Texas Hold’em Strategy

The best Texas Hold’em strategy is the one that the player develops over time and tests at the tables to see what works and what doesn’t. There’s a lot of advanced strategy out there, with terms that might confuse new players, but you can use these quick Texas Hold’em tips to help you start playing the game with confidence even if you don’t know a straight from a flush.

Consider Your Table Position

Where you sit at the poker table will have the biggest effect on how you play Texas Hold’em. If you’re in early position, you will be one of the first players to open the action, while sitting in late position or acting as the dealer gives you the luxury of time as others before you call, bet, raise or fold. Sitting closer to the dealer gives you the opportunity to play loosely, while sitting in early position may need to fold more often to preserve their stack.

Know Your Starting Hands

If you don’t know whether you’ve got a made hand, need to wait for the action to unfold or just need to fold and wait for the next round, you’re going to have a very frustrating Texas Hold’em experience. Make sure you know what your hole cards can possibly create, and you’ll be prepared for the pre-flop action and the community cards that follow. Have a look at the Starting Hands to learn more.

Know When to Call, Raise or Fold

You need to know whether to call, raise or fold at all times. New poker players often make the mistake of betting it all on hands they think are strong, only to discover at the showdown that they’ve underestimated their opponents. Have a look at the following example:

You’re sat in the cut-off with a pocket pair like 9-9 and 7, 8 and J have just come down on the flop. Everyone behind you so far has limped into the pot, matching the bets made by the blinds and nothing more. Raising sounds like a foregone conclusion, as you have the makings of a straight, but then the player sat to your right (the “hijack”) raises big - maybe four or five times the big blind. With such high-value cards on the table, you’re no longer sure you have the hand it takes to grab the pot. They might have a much better hand than you - a higher-value straight or even a royal flush, and your stack isn’t as large as you’d like it to be. You fold, and the turn reveals a 3 and the river a 4, and the hijack reveals a straight and wins the pot. This proves that your action was the right one to take to protect your stack.

Look for Tells

A good Texas Hold’em strategy reminds the player to devote some of their attention to the behaviour of other players as they look for tells that could reveal something about their opponent’s hole cards. Ultimately, you want to identify any patterns that are out of the ordinary for the player and act on them accordingly, exploiting their behaviour for your benefit.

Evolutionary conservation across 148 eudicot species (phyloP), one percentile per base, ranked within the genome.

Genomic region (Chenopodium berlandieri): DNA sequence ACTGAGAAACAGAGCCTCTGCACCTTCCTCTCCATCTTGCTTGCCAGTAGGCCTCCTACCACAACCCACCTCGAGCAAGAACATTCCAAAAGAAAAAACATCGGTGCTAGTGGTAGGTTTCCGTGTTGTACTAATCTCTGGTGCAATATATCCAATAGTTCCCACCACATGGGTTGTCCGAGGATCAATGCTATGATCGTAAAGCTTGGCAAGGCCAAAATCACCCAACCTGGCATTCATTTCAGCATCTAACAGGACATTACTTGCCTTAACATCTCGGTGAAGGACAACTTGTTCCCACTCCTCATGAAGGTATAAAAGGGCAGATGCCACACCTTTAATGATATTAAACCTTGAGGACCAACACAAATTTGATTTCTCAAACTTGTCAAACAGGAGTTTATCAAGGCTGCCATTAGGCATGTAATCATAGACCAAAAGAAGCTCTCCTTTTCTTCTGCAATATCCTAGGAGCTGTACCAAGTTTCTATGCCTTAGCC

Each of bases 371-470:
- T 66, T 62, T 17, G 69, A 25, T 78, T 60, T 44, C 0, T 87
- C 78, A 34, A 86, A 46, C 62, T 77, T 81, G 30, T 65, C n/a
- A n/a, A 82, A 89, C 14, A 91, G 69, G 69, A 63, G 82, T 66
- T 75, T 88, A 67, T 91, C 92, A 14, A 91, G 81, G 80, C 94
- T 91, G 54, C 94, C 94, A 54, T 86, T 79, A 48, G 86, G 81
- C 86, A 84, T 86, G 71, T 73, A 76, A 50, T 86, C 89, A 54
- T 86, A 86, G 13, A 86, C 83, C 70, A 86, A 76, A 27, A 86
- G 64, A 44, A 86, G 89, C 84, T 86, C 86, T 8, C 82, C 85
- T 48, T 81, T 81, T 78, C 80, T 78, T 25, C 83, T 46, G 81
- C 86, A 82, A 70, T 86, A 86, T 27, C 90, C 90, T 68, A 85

Pay close attention to how others at the table make their bets or behave. Do they limp into the pot pre-flop, then suddenly raise when the flop comes down? Are they the first to raise, nervously fiddling with their stack as they wait for the player next to them to act? How closely do they watch your chips as you prepare to complete an action?

A lot of casual players will try to trick or bluff their opponents into thinking that they have a strong hand when in actuality they have very weak hole cards, and vice versa. They may act aggressively towards others when they hold a 2-7, trying to make everyone else fold before the showdown, or limp along when they hold A-K to keep people playing into the pot as they wait for the flop, turn and river to yield good results.

If you play Texas Hold’em online, you can still uncover a few tells about others at the table by keeping track of their betting patterns and how quickly they tend to complete hands.

Calculate the Odds

Depending on how many people are playing, there will be a number of unknown cards in play that could possibly come up on the flop, turn or river. Calculating the poker odds, or the probability of a card being dealt, is one of the best Hold’em strategies you can learn.

Here are your approximate odds of improving a hand:

Cards Held Cards Drawn Improved hand Approx. Odds
One Pair 3 Two pair
Three of a kind
Full House
Four of a kind
Any improvement
5.3:1
7.8:1
97:1
360:1
2.5:1
One Pair plus kicker 2 Two Pairs
Three of a kind
Full house
Four of a kind
Any improvement
4.8:1
12:1
120:1
1080:1
2.8:1
Three of a kind 2 Full house
Four of a kind
Any improvement
15.3:1
22.5:1
8.7:1
Four straight cards
(open both ways)
1 Straight 5:1
Inside straight 1 Straight 10.8:1
Four card flush 1 Flush 4.2:1
Four card flush
(open ended)
1 Straight Flush
Straight or better
22.5:1
2:1
Four card straight flush
(inside)
1 Straight Flush
Straight or better
46:1
3:1

There are even approximate odds for the various poker hands:

Hand Number of Ways Approx. Odds
Royal Flush 4 649,740:1
Straight flush 36 72,192:1
Four of a kind 624 4,164:1
Full House 3,744 693:1
Flush 5,108 508:1
Straight 10,200 254:1
Three of a kind 54,912 46:1
Two pairs 123,552 20:1
One pair 1,098,240 1.37:1
No hand 1,302,540 1:1

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